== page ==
Lazarus programming- kid/ hobbyist accessible

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Playing with Lazarus, the wonderful free, open-source, multi-platform IDE with a resemblance to Delphi as it was before Bill Gates and the financial "wizard" at Borland destroyed the company! THIS page started 21 Jun 20, for now only a shameless plug for Help with enjoying Lazarus

Great editor shortcuts summary…

… at https://www.freepascal.org/docs-html/current/user/userse32.html

("Freepascal" is the home of the open-source group behind the Pascal behind Lazarus.)

I know and love ctrl-Y… delete the current line.

If I could remember to use ctrl-K-L… select all of the current line, I'm sure I'd grow to love it.

It harks back to the days of Turbo Pascal, for my fellow sentimentalists!

Can you believe that I had a 1990 Turbo Pascal MANUAL… Ink-on-paper… about 10" of shelf space… sitting on a shelf eight steps from where I was sat writing this? "Selecting" was a much more tedious business in those pre-Windows (for Borland Pascal) days! But ctrl-k-(+something, like L) was how you "did things" to selected material. Selected material was called a "block" in those far off days.

New trick with rems for debugging

Ever put something like…

for bCountFillArrays:=0 to 4 do begin
     showmessage(bMyArray[iCounter]);
     end;

… into some code, to help you see what was going on?

I do, all the time. And I hate deleting things I might want again later.

So I would use …

(*for bCountFillArrays:=0 to 4 do begin
     showmessage(bMyArray[iCounter]);
     end;
*)

Except, if I were clever, I'd do this..

//(*for bCountFillArrays:=0 to 4 do begin
     showmessage(bMyArray[iCounter]);
     end;
//*)

That little fragment of code can be reactivated simply by removing the "//" in front of the "(*", can't it?!

(Of course, if I would just learn to use watches and breakpoints, I wouldn't need such clumsy things!!)

ARGH!

JUST ONCE, I used a system function.. and it FAILED me. And I was so trusting that I assumed the mistake was eslewhere in the 5,000 lines concerned…

showmessage(inttohex(ColorToRGB($123456),6)+'XXX'+inttohex($ABCDEF,6));

"Should" give 563412XXXABCDEF… Lazarus "colors" are BBGGRR, interally.

And "ColorToRBG" is SUPPOSED to give you a string representing a color, in RGB… but it DOESN'T… as demonstated above!!

Scaling… you'll need it again and again…

Bear with me… we'll get to what this has to do with programming in a moment…

Remember 5th grade? Did you learn the algebra for "solving for x"? wojder what you'd ever use that for?

Everyday (for some people!) example: 3 cups of pool bleach powder is enough for 10,000 gallons, how much do you need for a 20,000 gallon pool. If you need algebra for that, how much is right for a 20,000 gallon pool? (If you need algebra for that, you can stop reading now… if you got that far!). Not so easy: How much, exactly, for a 16,800 gallon pool? Yes! Of course, "about" 5 cups… but.. exactly?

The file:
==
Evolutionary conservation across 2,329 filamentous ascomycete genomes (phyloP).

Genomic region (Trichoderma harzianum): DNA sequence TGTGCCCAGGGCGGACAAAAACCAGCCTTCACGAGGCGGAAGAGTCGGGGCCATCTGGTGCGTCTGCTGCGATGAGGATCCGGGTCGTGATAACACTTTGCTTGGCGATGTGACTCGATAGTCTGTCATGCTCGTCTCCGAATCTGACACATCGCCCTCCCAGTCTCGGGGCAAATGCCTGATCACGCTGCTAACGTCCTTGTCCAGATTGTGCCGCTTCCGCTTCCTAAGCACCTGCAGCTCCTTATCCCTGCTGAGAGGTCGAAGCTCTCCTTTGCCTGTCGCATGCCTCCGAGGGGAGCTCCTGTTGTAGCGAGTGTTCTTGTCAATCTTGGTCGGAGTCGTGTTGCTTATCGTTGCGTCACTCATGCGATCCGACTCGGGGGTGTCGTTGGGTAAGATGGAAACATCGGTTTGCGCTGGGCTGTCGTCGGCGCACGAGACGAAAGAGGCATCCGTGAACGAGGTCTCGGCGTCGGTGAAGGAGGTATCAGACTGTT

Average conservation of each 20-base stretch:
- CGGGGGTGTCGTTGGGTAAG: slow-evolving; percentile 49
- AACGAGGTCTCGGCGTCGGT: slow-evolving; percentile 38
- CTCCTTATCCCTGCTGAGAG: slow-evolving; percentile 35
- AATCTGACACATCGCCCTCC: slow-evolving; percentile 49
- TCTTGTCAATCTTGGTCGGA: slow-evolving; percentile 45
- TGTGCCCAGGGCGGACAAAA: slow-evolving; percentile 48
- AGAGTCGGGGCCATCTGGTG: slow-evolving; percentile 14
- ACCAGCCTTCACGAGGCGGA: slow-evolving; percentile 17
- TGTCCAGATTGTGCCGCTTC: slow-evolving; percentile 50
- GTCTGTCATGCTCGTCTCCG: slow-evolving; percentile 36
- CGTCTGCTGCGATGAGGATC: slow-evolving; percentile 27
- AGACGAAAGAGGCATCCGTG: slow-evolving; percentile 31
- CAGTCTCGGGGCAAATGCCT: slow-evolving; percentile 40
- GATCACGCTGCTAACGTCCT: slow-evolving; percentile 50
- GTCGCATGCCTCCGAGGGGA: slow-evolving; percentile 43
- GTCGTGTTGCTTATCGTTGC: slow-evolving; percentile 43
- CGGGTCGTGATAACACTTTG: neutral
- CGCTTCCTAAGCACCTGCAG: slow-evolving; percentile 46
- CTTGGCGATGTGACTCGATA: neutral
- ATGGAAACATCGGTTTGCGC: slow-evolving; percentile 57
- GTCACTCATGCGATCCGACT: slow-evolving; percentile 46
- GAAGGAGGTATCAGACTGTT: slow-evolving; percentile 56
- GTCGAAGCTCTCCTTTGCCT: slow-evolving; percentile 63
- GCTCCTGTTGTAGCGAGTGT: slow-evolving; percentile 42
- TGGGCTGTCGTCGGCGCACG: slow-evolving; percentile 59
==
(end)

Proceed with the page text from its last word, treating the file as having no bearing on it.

These problems always have four parts: Two numbers that got together in one situation, two that go together in a different situation. In this case, call them KnownGoodMixBleach and KnownGoodMixWater and WantedSituationBleach and WantedSituationWater.

You will know the numbers for three of them, and algebra will give you the fourth.

In our example….

KnownGoodMixBleach (KnoGoodB)=3
KnownGoodMixWater(KnoGoodW)=10,000
WantedSituationBleach(WantB)=?
WantedSituationWater(WantW)=15,800

Arrange those in pairs on two sides of an equals sign. On each side, put one above the other, with a line between them, to say "divided by".

On the left side the pair where you do NOT have both numbers. Put the one you don't know on top.

On the right the pair where you have BOTH numbers. The one that corresponds to the one you don't know goes on top here, too.

That's the general rule. In our example, that would be…

KnoGoodB         ?
--------   =  -------    
KnoGoodW       WantW

Replace the things in letters… the "variables", in algebra's terminology… with numbers…

    3             ?
--------   =  --------    
 10,000        15,800

Do the bit of arithemetic that you can…

                 ?
 0.0003   =  --------    
              15,800

Now for the "big trick"….

You can get rid of the "divided by 16,800" on the right if you // ** multiply**// the 0.0003 on the left by… 16,800!

0.0003 x 15800= 4.74

So!…

4.74 = ?

… you'd need 4.74 cups of bleach.

Note that I did an estimate before I started.

The answer I got with my algebra is close to what my estimate was, so I can hope that I didn't make too big an error in my algebra.


What has this got to do with programming?…

Scaling20625-1100-tut.png

I was working on a program for drawing a graph. It was of several weather data. (See FarWatchWatcher).

I knew the upper horizontal green line (Marked "100" under column heading "A") represented 100% relative humidity.

I wanted to know what the lower straight horizontal green line represented ("?1") and what the bottom edge of the graph ("?3")represented.

To get the answsers to those questions…

Getting the answers to those questions is all done by the simple "know 3, work out the fourth" trick shown above. But you have to go through several steps…

First, note…

In "A" we have labels for various things on the graph. In DFB we have "Distances from Bottom", in mm when the graph is displayed with IrfanView, with 300% enlargement… on my monitor, anyway!…

"100" in A is 102.5 mm from the bottom of the graph.

"?4" in A is 33.5 mm from the bottom of the graph.

The numbers in "S" are what the raw sensor readings were which produced the lines referenced.